Street sat down with Dean of the Faculty/computer science professor/amateur artist David Dobkin to chat aboutthe interplay between his mathematical background and his art, being self-trained within contemporary art and computer science communities, as well as the theme of creativity within both of these worlds. The Lewis Center for the Arts displayed his works of American Kitsch as an exhibition titled "Myself, I Think We Should Keep Collecting Titles," which closed last Friday.
DP: Before becoming a professor, you earned both a master’s degree and a doctorate in applied mathematics. How does your academic background influence your art?
DD: I’m not sure that it did at all, except that there’s a creative element to doing applied math or computer science, and there’s a creative element to doing art. It’s obviously different. Different results come, but they are both driven by curiosity.
DP: Do you consider your current research in computational geometry an extension of your art?
DD: I don’t think so. A lot of the research that I’ve done is more theoretical. It’s hard to tie that into the art, which is obviously very hands-on.
DP: Some students on campus tend to think of mathematics and its related fields as very technical subjects, somewhat devoid of creativity. How would you say creativity factors into your professional work?
DD: I can’t believe that anybody would think that mathematics is devoid of creativity. If that’s the case, we really need to educate people. Research in any field is about being creative, and the purpose of a university is to give people a route to be creative. Does much more technical mean that you can’t be creative?
DP: Does that creativity differ from what you feel when repurposing your collections of kitsch to form art?
DD: In a way no and in a way yes. I mean, in math we’re moving symbols around to get a pretty picture — a proof of a theorem or a derivation. When you write a computer program, you’re getting something to help you move symbols around. I think the art that’s in the show involves moving objects around to make them more interesting. In all cases, you start with atomic things that in and of themselves are not that interesting. If you just did math by sitting down with a piece of paper and writing a bunch of x’s and y’s and z’s, that’s not particularly interesting unless you can make a coherent story out of them. If you sit down with a jar full of Snapple lids and think of them as a jar full of Snapple lids, that’s not as interesting as making curtains out of them.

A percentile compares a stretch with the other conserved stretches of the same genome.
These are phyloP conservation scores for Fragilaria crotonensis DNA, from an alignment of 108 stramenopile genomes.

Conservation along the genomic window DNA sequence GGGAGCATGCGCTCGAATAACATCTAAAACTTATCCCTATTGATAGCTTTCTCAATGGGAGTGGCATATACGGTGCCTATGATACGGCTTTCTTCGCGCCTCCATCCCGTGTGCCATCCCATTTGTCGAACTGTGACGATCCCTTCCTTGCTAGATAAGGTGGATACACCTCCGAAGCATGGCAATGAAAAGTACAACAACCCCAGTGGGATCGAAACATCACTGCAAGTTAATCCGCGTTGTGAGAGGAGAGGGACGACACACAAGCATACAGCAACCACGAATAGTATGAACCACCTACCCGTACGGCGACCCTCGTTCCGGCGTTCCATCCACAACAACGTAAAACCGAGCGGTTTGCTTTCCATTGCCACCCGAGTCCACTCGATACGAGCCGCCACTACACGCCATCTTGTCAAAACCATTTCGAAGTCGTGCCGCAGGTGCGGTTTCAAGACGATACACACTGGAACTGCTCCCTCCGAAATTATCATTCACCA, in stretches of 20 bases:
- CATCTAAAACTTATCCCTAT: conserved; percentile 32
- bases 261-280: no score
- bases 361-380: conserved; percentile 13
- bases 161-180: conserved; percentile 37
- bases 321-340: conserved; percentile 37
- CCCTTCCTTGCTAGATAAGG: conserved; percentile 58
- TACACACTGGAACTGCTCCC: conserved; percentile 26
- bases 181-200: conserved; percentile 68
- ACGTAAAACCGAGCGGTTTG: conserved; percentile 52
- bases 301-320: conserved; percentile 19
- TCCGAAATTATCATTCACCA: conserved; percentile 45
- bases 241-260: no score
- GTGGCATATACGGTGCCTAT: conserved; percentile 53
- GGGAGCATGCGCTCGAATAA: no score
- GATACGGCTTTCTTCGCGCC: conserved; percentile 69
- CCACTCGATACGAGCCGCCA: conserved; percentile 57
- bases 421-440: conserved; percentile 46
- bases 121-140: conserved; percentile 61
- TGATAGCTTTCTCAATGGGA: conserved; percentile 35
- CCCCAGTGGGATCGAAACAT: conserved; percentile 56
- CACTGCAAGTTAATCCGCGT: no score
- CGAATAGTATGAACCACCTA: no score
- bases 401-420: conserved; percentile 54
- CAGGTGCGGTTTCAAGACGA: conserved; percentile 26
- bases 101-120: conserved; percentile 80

DP: You have previously identified as a student of American Kitsch. How does your artwork stem from and contribute to the movement?
DD: What I’ve done as a student of American Kitsch is created these collections. A lot of the show derives from having the materials that were necessary to have the show, and a lot of the show derives from figuring out how to show the materials. You might say it’s not very interesting — and I’d probably agree — to collect several hundred Snapple lids or several hundred empty rolls of toilet paper. But once you figure out how to show them, then it can get more interesting. On the other hand, you can’t figure out how to show them unless you’ve collected them.
DP: On the subject of artistic labels, do you identify as a member of the outsider movement as a self-taught artist?
DD: I do.
DP: During the latter half of the 20th century, the established art community began to recognize the work of outside artists like Judith Scott. During the same period, various self-trained programmers began to find success in producing computers. Bill Gates and Steve Jobs come to mind. What are your thoughts on what prompted the celebration of these raw professionals, and why the two movements coincided?
DD: I think they are correlated in the sense that some of the movements in art, even in the early part of the 20th century, led to a certain kind of freedom that let a broader group of people play with art, that opened up the world for art hobbyists, as it were — in the same way that Billy Gates succeeded because there were hobbyist computers. Steve Jobs succeeded because there were integrated circuits that he could build things out of. In some sense, Bill Gates succeeded because Paul Allen appeared at his dorm room at Harvard with an Altair, and Steve Jobs succeeded because Steve Wozniak could get him the chips while working at HP to make a computer.
DP: How would you characterize both communities’ current acceptance of self-trained practitioners?
DD: I think that it’s obviously a good thing for that to —I wouldn’t necessarily say encouraged — but be tolerated and to judge things not on the degrees a person has but on their ability to do things. Now that said if I needed my appendix out …